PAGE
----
I don’t really mind being a puzzle. What I hate was not being able to solve my puzzle – which is why I called him. For the first time in my life, I’m too close to the “problem” to pick it apart, think about it, and figure it out.

Not being a clear-cut case for him to diagnose didn’t really surprise me much, either. I never have been like other people.

You can’t grow boobs at age eight (yes, really), get zits by 10, and then stop growing by 13 so that everyone else develops all around you and think you’re like anyone else.

Differences at those ages can be devastating (ask me how I know). Differences as an adult either have to be hidden or celebrated. Or you can be like me and just never talk about them.

I keep reading about how you stop giving fuck about stuff when you hit age 40. I’m almost 37, and I can’t decide if I care or not (I always was an early developer – see above. Why wait until I’m the big 4-0 to stop caring what other people think?).

On one hand, I’m me and people will either accept that or not.

On the other hand, the idea of rejection dries my mouth and makes me nauseous.

On one hand, I care desperately about myself. The past several months have been a journey in mental health, physical well-being, and food intolerances that have come out of nowhere. I want to be healthy, damn it.

On the other hand, think I’m ugly or think I’m “pretty” – it doesn’t matter to me. Am I fat or am I curvy or am I work in progress? Damn if I know.

See? I’m a puzzle.

Scratch beneath the surface a little. You’re a puzzle, too.

We’re all puzzles. The real question is do we want to solve it?

Maybe I’m not ready for the big 4-0 yet because yes, I still care enough to figure out this new, seemingly unsolvable puzzle.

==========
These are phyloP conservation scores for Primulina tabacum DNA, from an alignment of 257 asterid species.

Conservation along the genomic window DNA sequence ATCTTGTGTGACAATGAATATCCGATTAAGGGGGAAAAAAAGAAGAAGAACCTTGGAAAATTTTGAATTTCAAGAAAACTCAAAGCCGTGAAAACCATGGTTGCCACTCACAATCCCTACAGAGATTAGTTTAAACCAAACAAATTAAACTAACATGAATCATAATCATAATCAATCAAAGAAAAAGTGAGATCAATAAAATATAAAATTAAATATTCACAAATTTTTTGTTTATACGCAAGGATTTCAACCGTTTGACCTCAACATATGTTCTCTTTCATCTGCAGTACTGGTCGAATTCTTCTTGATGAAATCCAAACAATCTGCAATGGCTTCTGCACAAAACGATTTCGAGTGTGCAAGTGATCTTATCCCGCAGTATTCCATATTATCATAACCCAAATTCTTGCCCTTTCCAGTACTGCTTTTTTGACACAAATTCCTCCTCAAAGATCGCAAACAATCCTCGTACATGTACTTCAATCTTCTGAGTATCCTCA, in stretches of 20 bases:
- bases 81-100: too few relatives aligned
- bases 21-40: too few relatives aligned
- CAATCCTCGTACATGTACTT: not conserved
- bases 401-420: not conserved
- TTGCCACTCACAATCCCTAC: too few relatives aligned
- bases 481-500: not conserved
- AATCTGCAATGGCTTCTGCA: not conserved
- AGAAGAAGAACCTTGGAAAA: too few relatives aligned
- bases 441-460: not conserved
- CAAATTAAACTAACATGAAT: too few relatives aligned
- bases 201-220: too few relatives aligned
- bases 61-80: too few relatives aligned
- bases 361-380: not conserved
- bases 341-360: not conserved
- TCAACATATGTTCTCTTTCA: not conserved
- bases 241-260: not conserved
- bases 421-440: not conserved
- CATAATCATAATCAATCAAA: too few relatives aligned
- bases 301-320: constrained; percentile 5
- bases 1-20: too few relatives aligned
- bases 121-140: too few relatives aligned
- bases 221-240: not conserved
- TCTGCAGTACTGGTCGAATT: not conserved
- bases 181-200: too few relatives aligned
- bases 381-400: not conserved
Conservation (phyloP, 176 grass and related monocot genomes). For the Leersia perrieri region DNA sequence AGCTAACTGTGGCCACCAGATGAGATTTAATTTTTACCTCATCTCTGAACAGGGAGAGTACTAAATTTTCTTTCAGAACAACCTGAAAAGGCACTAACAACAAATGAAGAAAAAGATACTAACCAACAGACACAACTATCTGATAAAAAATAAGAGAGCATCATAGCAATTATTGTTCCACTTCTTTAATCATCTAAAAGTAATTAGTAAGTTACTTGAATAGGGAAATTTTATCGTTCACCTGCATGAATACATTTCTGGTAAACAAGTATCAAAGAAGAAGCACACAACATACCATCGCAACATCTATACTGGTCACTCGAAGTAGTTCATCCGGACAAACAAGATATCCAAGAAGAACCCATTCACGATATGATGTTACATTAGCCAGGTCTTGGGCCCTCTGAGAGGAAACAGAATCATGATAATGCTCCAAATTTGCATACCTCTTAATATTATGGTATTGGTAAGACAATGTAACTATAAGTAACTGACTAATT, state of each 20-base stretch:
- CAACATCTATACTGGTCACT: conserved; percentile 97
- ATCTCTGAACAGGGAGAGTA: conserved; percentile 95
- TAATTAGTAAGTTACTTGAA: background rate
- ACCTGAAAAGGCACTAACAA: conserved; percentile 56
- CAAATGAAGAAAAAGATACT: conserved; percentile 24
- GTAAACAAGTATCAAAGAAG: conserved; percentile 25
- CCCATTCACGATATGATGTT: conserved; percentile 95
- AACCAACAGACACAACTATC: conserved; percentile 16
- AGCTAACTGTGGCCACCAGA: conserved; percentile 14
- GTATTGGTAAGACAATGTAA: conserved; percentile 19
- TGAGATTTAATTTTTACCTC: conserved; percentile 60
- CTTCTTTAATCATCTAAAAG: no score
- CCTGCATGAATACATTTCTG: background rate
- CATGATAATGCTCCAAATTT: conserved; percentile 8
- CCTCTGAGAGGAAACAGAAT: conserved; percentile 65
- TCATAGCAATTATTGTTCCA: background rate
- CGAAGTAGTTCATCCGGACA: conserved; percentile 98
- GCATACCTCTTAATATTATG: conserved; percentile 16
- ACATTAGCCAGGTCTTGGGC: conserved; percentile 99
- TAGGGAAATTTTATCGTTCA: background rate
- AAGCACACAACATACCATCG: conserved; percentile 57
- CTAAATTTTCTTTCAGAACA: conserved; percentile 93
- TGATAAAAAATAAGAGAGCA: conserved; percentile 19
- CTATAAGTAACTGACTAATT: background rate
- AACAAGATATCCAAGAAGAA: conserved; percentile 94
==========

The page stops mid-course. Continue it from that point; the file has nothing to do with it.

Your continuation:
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Random Musings

Fine: A Conversation With Myself

You consider yourself honest, right?

Of course I do. I think being truthful is an important quality. It’s part of having integrity.

So why do you lie?

I don’t lie!!

When someone asks, “How are you doing?” you always say “Fine.”

Of course I do, we all do that.

But you’re not always fine, are you?

Of course not. No one is.

So why don’t you tell the “truth?”

Because most people don’t want to hear the real answer. Or they’d think I was strange or crazy or oversharing. I know I don’t love it when a stranger answers that question with their life story.

Now I know that’s a lie. You love it.

Oh sure, because I’m nosy/curious, and I love getting a glimpse into people’s psyche.

Okay, so why don’t you do that for other people?

Trust issues.

With your family and friends?! Try another one.

Well that’s different. I don’t want them to worry about me. And I don’t want to talk about stuff I don’t have answers to yet.

I can buy that, but isn’t a lie of omission still a lie?

Maybe, but not every truth needs to be spoken at every moment.

Aren’t you justifying your actions a little?

Maybe, but some things really can be kept private. And in the course of social interaction, it’s much better to give a quick “Fine” or when someone asks, “What’s new?” to say “Not much.” It’s not a harmful lie. It doesn’t hurt anyone, and not telling doesn’t put me or anyone else in danger. They won’t feel foolish if (when) they find out later, and I’m not using untruths to manipulate a situation. So yes, white lies and lies of omissions are okay, and I’m still an honest person who uses them.

Hmmm. I see your point. So how do you feel about this whole “conversation” with yourself.


Yes, this was a real conversation I had with myself (in my head) while driving down the road.